2. Not everyone is a member – the Guardian and the Financial Times are not members and have their own in-house complaints mechanisms.
  3. It’s outdated in the modern digital world – Twitter, Facebook and websites are just as important nowadays and have little or no regulation. They do fall under publishing and so come under libel; but there is no libel for the truth.

Having said that, the editors’ code of practice that IPSO promotes is commendable – especially the first section that relates to the accuracy of the press. But with no teeth, an incomplete scope and no jurisdiction over the digital media, it is far from sufficient.

What to do?

Make publishing a false statement illegal.

That’s the simple answer; but the devil is, as ever, in the detail. The most important detail, though, is the consequence of being found guilty under such a law. This is a proposal to stand up for the truth. Now the truth doesn’t care about damages or fines, it doesn’t care about revenge or hold grudges, all the truth would want is to be acknowledged as true. So if someone publishes something false and are proved to have done so, they simply have to publish a correction in the same location, size and prominence. That’s all.

It doesn’t matter what the intent was – it’s irrelevant. Any legal case is therefore a matter of pure fact as the question of intent – which is notoriously difficult to prove – is removed. No one is being punished, no one is being fined or disadvantaged; the truth of something is simply being upheld. Nothing more.

Since such a law would cover all publication including Twitter, this blog, Facebook, etc it would have potentially massive scope. For that reason there would probably need to be a minimum level, below which no action should be taken; but for Twitter accounts where there are tens of thousands of followers, for example, I think it probably should apply.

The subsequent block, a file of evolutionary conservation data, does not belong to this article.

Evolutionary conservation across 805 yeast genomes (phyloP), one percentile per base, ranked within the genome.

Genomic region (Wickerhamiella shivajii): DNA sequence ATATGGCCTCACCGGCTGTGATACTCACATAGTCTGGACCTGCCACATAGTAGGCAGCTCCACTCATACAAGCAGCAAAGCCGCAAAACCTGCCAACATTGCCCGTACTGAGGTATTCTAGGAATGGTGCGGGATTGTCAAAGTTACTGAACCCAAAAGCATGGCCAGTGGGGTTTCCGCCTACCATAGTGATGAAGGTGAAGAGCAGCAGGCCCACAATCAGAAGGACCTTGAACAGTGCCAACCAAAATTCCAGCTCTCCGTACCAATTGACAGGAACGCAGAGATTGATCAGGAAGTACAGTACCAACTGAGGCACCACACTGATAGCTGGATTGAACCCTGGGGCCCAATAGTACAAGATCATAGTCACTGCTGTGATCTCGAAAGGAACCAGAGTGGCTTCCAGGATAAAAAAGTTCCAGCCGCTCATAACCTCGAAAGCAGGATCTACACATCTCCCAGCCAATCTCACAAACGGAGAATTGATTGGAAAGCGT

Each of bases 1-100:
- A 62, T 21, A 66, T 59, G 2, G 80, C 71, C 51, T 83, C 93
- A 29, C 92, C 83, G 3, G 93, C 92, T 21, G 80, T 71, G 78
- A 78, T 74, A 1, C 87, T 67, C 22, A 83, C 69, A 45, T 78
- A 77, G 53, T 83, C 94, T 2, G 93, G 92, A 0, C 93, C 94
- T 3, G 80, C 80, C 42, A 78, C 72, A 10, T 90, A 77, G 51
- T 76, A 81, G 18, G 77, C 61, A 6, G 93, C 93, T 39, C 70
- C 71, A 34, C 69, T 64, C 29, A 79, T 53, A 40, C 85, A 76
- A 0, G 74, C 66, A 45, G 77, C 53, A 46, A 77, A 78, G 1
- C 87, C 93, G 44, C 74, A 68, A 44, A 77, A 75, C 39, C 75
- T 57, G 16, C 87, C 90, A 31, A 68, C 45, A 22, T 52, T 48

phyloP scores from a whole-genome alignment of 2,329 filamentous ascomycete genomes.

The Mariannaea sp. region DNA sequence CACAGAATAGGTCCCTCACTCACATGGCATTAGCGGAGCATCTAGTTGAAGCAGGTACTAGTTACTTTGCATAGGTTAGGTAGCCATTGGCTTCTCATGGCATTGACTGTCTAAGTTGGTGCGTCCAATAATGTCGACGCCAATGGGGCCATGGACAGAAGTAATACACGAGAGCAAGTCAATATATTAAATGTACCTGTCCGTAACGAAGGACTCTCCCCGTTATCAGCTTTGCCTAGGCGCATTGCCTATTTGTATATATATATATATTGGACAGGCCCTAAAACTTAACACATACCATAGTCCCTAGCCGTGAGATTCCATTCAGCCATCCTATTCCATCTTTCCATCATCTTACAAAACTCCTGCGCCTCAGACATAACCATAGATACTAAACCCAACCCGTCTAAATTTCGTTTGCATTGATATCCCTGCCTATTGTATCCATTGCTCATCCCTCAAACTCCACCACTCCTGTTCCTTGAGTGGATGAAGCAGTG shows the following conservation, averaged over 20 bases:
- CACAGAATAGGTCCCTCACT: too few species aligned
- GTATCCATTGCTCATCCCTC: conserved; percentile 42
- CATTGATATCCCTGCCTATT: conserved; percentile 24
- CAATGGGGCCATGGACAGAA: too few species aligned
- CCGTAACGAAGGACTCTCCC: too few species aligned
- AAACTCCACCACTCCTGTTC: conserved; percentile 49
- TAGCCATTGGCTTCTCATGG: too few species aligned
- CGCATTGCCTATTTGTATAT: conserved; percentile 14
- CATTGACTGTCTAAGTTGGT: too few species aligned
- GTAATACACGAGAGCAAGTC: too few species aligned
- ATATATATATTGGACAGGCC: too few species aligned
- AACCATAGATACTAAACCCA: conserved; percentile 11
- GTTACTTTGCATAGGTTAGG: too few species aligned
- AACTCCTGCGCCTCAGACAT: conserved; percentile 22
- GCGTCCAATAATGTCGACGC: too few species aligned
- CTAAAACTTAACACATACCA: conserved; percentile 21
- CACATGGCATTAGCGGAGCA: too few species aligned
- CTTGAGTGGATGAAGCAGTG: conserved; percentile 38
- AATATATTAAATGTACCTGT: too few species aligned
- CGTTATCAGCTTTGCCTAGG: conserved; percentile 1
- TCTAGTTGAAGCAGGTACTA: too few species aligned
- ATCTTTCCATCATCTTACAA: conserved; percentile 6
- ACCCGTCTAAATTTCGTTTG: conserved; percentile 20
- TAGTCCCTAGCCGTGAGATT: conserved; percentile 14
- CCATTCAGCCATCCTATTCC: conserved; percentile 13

Such a law is simple and fair at every level. For example, f someone proved a tweet I sent was factually incorrect – I would send a correction. If someone proved a part of my blog was inaccurate – I would correct it on the blog in the same prominence and note the update. But the big enforcement would come with large media outlets. If you run a front page headline stating that “The moon is made of Cheese” and you are taken to court, then you would have to run another front page headline explaining how you were wrong. I think after a few times, such media operations would become a bit more cautious about reporting things that they could not back up.

A Suitable Law

I’m not a lawyer or a law-maker – there are people eminently more qualified than me who are both – but every law starts with an idea. At the moment, I see no defence of the truth in English law – especially covering the internet – and a law of this type would address that. I know there would be complications and difficulties of implementing it – the minimum levels, special arbitration procedures perhaps to make it quicker, and so on – but that doesn’t stop it being an idea that should be discussed and debated in the media and, ideally, parliament.

So I’ve started a petition for it.

Make publishing a false statement illegal.

A publication that makes a factually incorrect statement – for whatever reason – and is proved to have done so, will have to publish a correction in the same prominence, location and size as the original false statement.

100,000 signatures and it should be (though it’s not guaranteed) debated in parliament. We live in a democracy, after all, and a key for debating and arguing ideas is a respect for the truth on which we base our opinions and views of the world. It’s the level playing field we compete and debate on; so I find it hard to understand why we should not at least look at this idea.

If you agree, then I would urge you to sign the petition as it will only lead to a debate about such a law, not the law itself. If you disagree, I completely respect your position, but I don’t understand it and would therefore welcome your comments.

Let’s see what will happen…